Proposed Bill Threatens Needed Infrastructure Projects and Jobs Into the Future
California has a rich history of actively protecting its natural resources — our environmental laws are the strongest in the nation. Californians expect state statutes such as the California Environmental Quality Act (CEQA) to work on behalf of their communities.
The impetus for CEQA can be traced back to 1969. After the passage of the first federal environmental protection statute (the National Environmental Policy Act), California proactively set to work to put state policies in place. The following year, the California legislature passed a state counterpart to the NEPA — the CEQA statute. Since 1970, CEQA has protected the interests of Californians by best replica watches
requiring that agencies identify and mitigate the environmental impacts of upcoming development projects.
Yet newly introduced legislation AB-1000 disregards CEQA as the final arbiter of environmental protection for Californians, which opponents say establishes a troubling precedent. By seeking to override existing law governing water conveyance, AB-1000 calls into question the broad-reaching environmental permitting process that has served Californians for five decades.
Californians look to the law to protect not only their environmental security but also their economic security. In order to thrive, California’s communities need access to economic opportunities —and new infrastructure projects bring jobs and economic security.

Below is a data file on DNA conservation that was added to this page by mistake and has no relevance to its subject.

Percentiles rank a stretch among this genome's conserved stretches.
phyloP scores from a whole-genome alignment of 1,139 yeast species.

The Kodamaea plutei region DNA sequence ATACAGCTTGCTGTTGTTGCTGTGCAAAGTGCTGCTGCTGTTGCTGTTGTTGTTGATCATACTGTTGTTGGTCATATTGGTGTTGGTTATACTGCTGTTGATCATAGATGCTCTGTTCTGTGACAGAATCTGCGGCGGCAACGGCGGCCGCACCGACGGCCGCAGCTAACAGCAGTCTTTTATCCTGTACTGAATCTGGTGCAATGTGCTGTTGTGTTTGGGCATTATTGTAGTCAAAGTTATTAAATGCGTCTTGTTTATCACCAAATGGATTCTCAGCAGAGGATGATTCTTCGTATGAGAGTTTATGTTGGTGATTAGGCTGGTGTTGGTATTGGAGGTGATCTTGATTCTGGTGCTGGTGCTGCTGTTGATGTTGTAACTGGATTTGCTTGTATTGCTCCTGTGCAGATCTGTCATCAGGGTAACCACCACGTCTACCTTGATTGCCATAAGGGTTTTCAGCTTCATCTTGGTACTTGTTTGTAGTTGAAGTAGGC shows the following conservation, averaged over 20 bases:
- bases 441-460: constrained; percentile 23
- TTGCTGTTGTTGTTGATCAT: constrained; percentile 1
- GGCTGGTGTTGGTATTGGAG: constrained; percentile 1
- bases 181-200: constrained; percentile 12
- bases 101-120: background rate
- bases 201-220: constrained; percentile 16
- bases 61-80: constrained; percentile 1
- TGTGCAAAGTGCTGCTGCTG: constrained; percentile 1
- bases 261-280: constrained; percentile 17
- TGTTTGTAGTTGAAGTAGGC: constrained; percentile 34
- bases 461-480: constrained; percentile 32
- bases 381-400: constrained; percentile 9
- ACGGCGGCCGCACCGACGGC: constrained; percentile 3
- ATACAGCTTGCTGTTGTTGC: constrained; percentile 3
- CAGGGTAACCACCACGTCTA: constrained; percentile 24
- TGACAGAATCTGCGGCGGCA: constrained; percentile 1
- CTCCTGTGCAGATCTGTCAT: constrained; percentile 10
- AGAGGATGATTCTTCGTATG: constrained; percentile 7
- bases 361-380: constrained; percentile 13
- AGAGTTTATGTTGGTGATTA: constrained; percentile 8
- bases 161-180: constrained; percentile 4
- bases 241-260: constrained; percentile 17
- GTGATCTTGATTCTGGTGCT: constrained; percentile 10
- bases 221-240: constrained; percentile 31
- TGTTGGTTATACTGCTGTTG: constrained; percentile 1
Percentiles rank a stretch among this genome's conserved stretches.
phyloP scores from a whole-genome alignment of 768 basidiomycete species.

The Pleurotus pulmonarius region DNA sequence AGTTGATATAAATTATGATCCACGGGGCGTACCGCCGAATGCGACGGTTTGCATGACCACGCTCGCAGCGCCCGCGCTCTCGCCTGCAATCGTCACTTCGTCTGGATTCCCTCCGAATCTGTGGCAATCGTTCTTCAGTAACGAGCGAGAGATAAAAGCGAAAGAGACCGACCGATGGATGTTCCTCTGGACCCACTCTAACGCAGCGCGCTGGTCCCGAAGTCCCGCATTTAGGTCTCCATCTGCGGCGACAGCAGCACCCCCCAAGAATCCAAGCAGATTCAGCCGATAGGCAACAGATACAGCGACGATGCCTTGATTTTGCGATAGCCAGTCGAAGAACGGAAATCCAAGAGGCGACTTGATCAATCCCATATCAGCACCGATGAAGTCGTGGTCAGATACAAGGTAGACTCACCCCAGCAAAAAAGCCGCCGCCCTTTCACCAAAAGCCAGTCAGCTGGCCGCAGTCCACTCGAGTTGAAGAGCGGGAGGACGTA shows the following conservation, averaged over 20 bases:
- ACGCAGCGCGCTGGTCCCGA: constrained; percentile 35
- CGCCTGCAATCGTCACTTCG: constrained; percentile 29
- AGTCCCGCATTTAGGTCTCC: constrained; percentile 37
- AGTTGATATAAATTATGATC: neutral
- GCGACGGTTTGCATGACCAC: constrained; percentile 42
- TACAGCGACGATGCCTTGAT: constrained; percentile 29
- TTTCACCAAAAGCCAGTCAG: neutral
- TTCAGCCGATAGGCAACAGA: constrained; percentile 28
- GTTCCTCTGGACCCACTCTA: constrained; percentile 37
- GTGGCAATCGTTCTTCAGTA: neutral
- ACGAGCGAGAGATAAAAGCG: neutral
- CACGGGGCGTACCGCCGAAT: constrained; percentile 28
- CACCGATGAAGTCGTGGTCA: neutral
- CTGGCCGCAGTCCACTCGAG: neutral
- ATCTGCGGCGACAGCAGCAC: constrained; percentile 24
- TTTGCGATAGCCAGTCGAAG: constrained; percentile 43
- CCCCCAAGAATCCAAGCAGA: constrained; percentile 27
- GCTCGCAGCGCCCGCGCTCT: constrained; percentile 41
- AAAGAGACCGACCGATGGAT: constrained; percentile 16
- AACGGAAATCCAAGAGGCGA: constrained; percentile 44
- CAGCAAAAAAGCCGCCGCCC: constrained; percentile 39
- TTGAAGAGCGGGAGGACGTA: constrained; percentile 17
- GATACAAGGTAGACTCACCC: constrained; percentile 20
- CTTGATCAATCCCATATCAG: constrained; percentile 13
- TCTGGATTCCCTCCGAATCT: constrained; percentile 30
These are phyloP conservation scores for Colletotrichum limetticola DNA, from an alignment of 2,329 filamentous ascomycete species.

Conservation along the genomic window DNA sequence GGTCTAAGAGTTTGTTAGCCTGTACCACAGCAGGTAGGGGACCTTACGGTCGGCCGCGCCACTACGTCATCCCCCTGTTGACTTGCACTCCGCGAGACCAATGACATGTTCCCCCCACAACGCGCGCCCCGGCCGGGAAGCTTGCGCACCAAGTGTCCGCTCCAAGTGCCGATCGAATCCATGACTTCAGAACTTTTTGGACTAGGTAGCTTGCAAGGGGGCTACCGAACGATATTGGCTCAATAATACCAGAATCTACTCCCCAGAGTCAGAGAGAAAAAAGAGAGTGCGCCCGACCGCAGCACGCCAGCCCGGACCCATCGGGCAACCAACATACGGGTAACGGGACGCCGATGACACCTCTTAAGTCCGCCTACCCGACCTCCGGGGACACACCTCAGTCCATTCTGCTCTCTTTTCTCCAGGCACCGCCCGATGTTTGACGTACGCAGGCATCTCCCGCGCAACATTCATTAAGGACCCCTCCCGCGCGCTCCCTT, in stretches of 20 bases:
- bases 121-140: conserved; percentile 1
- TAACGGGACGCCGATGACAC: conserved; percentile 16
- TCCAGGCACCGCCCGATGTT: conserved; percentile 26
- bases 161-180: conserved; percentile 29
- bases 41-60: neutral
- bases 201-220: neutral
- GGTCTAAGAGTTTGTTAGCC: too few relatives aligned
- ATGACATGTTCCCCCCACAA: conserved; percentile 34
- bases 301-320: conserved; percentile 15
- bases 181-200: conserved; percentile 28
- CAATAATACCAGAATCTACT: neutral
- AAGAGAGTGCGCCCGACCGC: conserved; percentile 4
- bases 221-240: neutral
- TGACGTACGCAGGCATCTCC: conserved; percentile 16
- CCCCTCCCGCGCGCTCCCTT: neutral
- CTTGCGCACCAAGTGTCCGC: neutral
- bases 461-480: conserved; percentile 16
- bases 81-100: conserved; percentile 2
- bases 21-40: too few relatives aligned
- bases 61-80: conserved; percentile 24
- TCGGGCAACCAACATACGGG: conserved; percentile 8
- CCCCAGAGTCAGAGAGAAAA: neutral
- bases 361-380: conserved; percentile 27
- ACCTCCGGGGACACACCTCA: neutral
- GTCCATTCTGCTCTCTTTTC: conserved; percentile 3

The first infrastructure and job-creation project to be impacted by AB-1000 would be the Cadiz Valley Water Conservation, Recovery & Storage Project, designed to conserve groundwater in eastern San Bernardino County and provide a new water supply for 400,000 people across Southern California.
Having already been thoroughly reviewed and approved in accordance with CEQA, the Cadiz Water Project is set to create nearly 6,000 jobs over two phases of construction — 50% of which have been dedicated to county residents, with 10% reserved for US veterans. Construction is expected to generate $878 million in economic activity and infuse close to $40 million in new tax revenue for local governments. AB-1000 would put those jobs and economic benefits in jeopardy by forcing the project to undergo a duplicative and costly new certification process that is unwarranted.
If AB-1000 is successful in negating the certainty of the CEQA process, any infrastructure project going forward could face the same challenges as Cadiz — mired in new legislative requirements even after passing through the state’s environmental review and approval process. Such a legislative mandate would jeopardize valuable jobs and opportunities for California’s tradesmen and women, and their families.